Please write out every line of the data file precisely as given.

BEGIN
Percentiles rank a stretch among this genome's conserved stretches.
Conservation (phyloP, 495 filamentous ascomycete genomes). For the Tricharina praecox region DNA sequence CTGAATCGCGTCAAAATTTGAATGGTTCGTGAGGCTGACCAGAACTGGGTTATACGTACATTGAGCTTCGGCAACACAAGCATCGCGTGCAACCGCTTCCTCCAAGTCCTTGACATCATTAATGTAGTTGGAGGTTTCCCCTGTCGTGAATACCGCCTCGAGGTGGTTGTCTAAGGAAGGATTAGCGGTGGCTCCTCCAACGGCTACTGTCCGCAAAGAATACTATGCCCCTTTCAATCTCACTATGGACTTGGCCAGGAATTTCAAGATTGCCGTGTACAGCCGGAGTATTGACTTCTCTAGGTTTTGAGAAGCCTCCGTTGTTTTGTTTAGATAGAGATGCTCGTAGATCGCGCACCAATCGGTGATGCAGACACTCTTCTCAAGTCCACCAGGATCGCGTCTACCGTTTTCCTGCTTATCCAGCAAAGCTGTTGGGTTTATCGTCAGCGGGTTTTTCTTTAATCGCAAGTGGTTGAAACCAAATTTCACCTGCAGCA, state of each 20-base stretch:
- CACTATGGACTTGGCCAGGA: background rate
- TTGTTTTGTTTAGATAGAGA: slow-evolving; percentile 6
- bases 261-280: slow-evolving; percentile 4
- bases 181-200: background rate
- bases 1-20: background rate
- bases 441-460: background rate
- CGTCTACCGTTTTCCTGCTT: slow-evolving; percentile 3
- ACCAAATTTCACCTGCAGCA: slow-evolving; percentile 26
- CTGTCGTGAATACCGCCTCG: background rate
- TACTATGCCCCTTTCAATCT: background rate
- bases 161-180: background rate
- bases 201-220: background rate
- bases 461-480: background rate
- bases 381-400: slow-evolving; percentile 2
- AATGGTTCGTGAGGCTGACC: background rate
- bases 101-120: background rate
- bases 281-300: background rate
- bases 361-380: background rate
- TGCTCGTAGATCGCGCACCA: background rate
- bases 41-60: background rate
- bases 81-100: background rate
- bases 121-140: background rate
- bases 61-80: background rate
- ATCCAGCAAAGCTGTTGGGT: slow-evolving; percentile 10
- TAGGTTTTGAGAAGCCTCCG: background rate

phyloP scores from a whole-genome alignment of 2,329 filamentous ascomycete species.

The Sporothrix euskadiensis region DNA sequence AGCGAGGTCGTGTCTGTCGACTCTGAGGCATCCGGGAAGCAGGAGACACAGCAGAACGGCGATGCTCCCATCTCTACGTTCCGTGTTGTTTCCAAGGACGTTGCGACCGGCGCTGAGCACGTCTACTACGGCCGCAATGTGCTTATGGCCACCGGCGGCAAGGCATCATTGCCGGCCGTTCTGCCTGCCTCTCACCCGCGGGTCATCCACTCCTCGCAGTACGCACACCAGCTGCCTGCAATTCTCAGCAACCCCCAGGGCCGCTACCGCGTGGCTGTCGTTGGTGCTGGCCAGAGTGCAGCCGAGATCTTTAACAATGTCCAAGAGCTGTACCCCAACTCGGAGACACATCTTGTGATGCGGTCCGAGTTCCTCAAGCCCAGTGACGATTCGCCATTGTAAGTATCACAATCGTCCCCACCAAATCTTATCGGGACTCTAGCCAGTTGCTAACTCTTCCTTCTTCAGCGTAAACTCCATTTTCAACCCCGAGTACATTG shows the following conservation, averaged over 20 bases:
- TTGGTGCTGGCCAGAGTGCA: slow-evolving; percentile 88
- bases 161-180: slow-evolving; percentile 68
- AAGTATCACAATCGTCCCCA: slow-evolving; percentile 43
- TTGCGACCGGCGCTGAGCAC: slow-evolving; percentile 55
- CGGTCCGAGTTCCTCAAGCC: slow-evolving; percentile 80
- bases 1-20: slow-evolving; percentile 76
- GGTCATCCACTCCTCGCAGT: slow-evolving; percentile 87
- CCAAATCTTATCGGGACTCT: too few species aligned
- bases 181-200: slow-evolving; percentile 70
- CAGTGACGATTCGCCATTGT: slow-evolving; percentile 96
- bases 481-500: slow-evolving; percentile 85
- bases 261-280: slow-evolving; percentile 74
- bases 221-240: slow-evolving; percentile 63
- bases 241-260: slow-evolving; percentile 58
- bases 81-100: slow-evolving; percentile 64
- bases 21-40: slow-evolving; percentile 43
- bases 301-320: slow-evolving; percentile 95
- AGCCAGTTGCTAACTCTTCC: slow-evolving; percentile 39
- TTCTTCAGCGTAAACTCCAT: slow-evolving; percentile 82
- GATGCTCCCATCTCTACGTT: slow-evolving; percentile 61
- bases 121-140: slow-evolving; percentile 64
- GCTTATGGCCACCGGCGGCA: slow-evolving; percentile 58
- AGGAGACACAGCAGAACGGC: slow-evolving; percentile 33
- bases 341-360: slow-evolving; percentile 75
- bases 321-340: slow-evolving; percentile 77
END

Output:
Percentiles rank a stretch among this genome's conserved stretches.
Conservation (phyloP, 495 filamentous ascomycete genomes). For the Tricharina praecox region DNA sequence CTGAATCGCGTCAAAATTTGAATGGTTCGTGAGGCTGACCAGAACTGGGTTATACGTACATTGAGCTTCGGCAACACAAGCATCGCGTGCAACCGCTTCCTCCAAGTCCTTGACATCATTAATGTAGTTGGAGGTTTCCCCTGTCGTGAATACCGCCTCGAGGTGGTTGTCTAAGGAAGGATTAGCGGTGGCTCCTCCAACGGCTACTGTCCGCAAAGAATACTATGCCCCTTTCAATCTCACTATGGACTTGGCCAGGAATTTCAAGATTGCCGTGTACAGCCGGAGTATTGACTTCTCTAGGTTTTGAGAAGCCTCCGTTGTTTTGTTTAGATAGAGATGCTCGTAGATCGCGCACCAATCGGTGATGCAGACACTCTTCTCAAGTCCACCAGGATCGCGTCTACCGTTTTCCTGCTTATCCAGCAAAGCTGTTGGGTTTATCGTCAGCGGGTTTTTCTTTAATCGCAAGTGGTTGAAACCAAATTTCACCTGCAGCA, state of each 20-base stretch:
- CACTATGGACTTGGCCAGGA: background rate
- TTGTTTTGTTTAGATAGAGA: slow-evolving; percentile 6
- bases 261-280: slow-evolving; percentile 4
- bases 181-200: background rate
- bases 1-20: background rate
- bases 441-460: background rate
- CGTCTACCGTTTTCCTGCTT: slow-evolving; percentile 3
- ACCAAATTTCACCTGCAGCA: slow-evolving; percentile 26
- CTGTCGTGAATACCGCCTCG: background rate
- TACTATGCCCCTTTCAATCT: background rate
- bases 161-180: background rate
- bases 201-220: background rate
- bases 461-480: background rate
- bases 381-400: slow-evolving; percentile 2
- AATGGTTCGTGAGGCTGACC: background rate
- bases 101-120: background rate
- bases 281-300: background rate
- bases 361-380: background rate
- TGCTCGTAGATCGCGCACCA: background rate
- bases 41-60: background rate
- bases 81-100: background rate
- bases 121-140: background rate
- bases 61-80: background rate
- ATCCAGCAAAGCTGTTGGGT: slow-evolving; percentile 10
- TAGGTTTTGAGAAGCCTCCG: background rate

phyloP scores from a whole-genome alignment of 2,329 filamentous ascomycete species.

The Sporothrix euskadiensis region DNA sequence AGCGAGGTCGTGTCTGTCGACTCTGAGGCATCCGGGAAGCAGGAGACACAGCAGAACGGCGATGCTCCCATCTCTACGTTCCGTGTTGTTTCCAAGGACGTTGCGACCGGCGCTGAGCACGTCTACTACGGCCGCAATGTGCTTATGGCCACCGGCGGCAAGGCATCATTGCCGGCCGTTCTGCCTGCCTCTCACCCGCGGGTCATCCACTCCTCGCAGTACGCACACCAGCTGCCTGCAATTCTCAGCAACCCCCAGGGCCGCTACCGCGTGGCTGTCGTTGGTGCTGGCCAGAGTGCAGCCGAGATCTTTAACAATGTCCAAGAGCTGTACCCCAACTCGGAGACACATCTTGTGATGCGGTCCGAGTTCCTCAAGCCCAGTGACGATTCGCCATTGTAAGTATCACAATCGTCCCCACCAAATCTTATCGGGACTCTAGCCAGTTGCTAACTCTTCCTTCTTCAGCGTAAACTCCATTTTCAACCCCGAGTACATTG shows the following conservation, averaged over 20 bases:
- TTGGTGCTGGCCAGAGTGCA: slow-evolving; percentile 88
- bases 161-180: slow-evolving; percentile 68
- AAGTATCACAATCGTCCCCA: slow-evolving; percentile 43
- TTGCGACCGGCGCTGAGCAC: slow-evolving; percentile 55
- CGGTCCGAGTTCCTCAAGCC: slow-evolving; percentile 80
- bases 1-20: slow-evolving; percentile 76
- GGTCATCCACTCCTCGCAGT: slow-evolving; percentile 87
- CCAAATCTTATCGGGACTCT: too few species aligned
- bases 181-200: slow-evolving; percentile 70
- CAGTGACGATTCGCCATTGT: slow-evolving; percentile 96
- bases 481-500: slow-evolving; percentile 85
- bases 261-280: slow-evolving; percentile 74
- bases 221-240: slow-evolving; percentile 63
- bases 241-260: slow-evolving; percentile 58
- bases 81-100: slow-evolving; percentile 64
- bases 21-40: slow-evolving; percentile 43
- bases 301-320: slow-evolving; percentile 95
- AGCCAGTTGCTAACTCTTCC: slow-evolving; percentile 39
- TTCTTCAGCGTAAACTCCAT: slow-evolving; percentile 82
- GATGCTCCCATCTCTACGTT: slow-evolving; percentile 61
- bases 121-140: slow-evolving; percentile 64
- GCTTATGGCCACCGGCGGCA: slow-evolving; percentile 58
- AGGAGACACAGCAGAACGGC: slow-evolving; percentile 33
- bases 341-360: slow-evolving; percentile 75
- bases 321-340: slow-evolving; percentile 77